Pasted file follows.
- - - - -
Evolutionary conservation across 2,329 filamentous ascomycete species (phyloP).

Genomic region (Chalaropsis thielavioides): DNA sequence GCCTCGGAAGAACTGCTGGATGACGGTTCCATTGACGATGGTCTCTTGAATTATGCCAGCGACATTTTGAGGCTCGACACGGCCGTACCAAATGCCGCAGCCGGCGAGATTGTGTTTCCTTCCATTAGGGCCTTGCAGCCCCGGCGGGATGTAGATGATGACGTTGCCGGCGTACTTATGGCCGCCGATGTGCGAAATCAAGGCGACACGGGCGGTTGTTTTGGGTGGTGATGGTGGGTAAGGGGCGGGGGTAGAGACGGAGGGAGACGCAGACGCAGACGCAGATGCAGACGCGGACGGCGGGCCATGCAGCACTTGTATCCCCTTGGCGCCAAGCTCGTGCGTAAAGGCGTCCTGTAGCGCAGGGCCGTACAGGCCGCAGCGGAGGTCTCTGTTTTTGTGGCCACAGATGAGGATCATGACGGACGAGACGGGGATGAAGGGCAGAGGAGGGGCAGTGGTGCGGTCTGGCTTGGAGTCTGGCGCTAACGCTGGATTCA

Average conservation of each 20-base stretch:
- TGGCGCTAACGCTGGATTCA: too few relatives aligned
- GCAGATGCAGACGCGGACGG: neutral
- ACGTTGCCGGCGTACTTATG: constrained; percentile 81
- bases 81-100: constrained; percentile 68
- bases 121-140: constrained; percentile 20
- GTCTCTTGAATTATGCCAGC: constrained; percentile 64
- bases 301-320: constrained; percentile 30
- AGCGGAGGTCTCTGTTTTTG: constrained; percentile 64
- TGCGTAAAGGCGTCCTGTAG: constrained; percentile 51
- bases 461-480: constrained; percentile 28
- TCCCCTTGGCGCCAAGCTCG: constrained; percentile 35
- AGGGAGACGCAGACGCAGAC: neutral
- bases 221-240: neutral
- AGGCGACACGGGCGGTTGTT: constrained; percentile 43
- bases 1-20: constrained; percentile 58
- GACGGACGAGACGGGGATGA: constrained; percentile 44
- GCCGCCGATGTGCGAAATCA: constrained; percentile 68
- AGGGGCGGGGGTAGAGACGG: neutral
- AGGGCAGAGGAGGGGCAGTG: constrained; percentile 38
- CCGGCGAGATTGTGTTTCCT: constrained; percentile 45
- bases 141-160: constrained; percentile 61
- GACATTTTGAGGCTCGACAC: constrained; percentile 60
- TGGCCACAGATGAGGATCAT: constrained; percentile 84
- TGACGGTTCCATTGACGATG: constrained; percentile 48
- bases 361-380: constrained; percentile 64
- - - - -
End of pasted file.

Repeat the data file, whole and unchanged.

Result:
Evolutionary conservation across 2,329 filamentous ascomycete species (phyloP).

Genomic region (Chalaropsis thielavioides): DNA sequence GCCTCGGAAGAACTGCTGGATGACGGTTCCATTGACGATGGTCTCTTGAATTATGCCAGCGACATTTTGAGGCTCGACACGGCCGTACCAAATGCCGCAGCCGGCGAGATTGTGTTTCCTTCCATTAGGGCCTTGCAGCCCCGGCGGGATGTAGATGATGACGTTGCCGGCGTACTTATGGCCGCCGATGTGCGAAATCAAGGCGACACGGGCGGTTGTTTTGGGTGGTGATGGTGGGTAAGGGGCGGGGGTAGAGACGGAGGGAGACGCAGACGCAGACGCAGATGCAGACGCGGACGGCGGGCCATGCAGCACTTGTATCCCCTTGGCGCCAAGCTCGTGCGTAAAGGCGTCCTGTAGCGCAGGGCCGTACAGGCCGCAGCGGAGGTCTCTGTTTTTGTGGCCACAGATGAGGATCATGACGGACGAGACGGGGATGAAGGGCAGAGGAGGGGCAGTGGTGCGGTCTGGCTTGGAGTCTGGCGCTAACGCTGGATTCA

Average conservation of each 20-base stretch:
- TGGCGCTAACGCTGGATTCA: too few relatives aligned
- GCAGATGCAGACGCGGACGG: neutral
- ACGTTGCCGGCGTACTTATG: constrained; percentile 81
- bases 81-100: constrained; percentile 68
- bases 121-140: constrained; percentile 20
- GTCTCTTGAATTATGCCAGC: constrained; percentile 64
- bases 301-320: constrained; percentile 30
- AGCGGAGGTCTCTGTTTTTG: constrained; percentile 64
- TGCGTAAAGGCGTCCTGTAG: constrained; percentile 51
- bases 461-480: constrained; percentile 28
- TCCCCTTGGCGCCAAGCTCG: constrained; percentile 35
- AGGGAGACGCAGACGCAGAC: neutral
- bases 221-240: neutral
- AGGCGACACGGGCGGTTGTT: constrained; percentile 43
- bases 1-20: constrained; percentile 58
- GACGGACGAGACGGGGATGA: constrained; percentile 44
- GCCGCCGATGTGCGAAATCA: constrained; percentile 68
- AGGGGCGGGGGTAGAGACGG: neutral
- AGGGCAGAGGAGGGGCAGTG: constrained; percentile 38
- CCGGCGAGATTGTGTTTCCT: constrained; percentile 45
- bases 141-160: constrained; percentile 61
- GACATTTTGAGGCTCGACAC: constrained; percentile 60
- TGGCCACAGATGAGGATCAT: constrained; percentile 84
- TGACGGTTCCATTGACGATG: constrained; percentile 48
- bases 361-380: constrained; percentile 64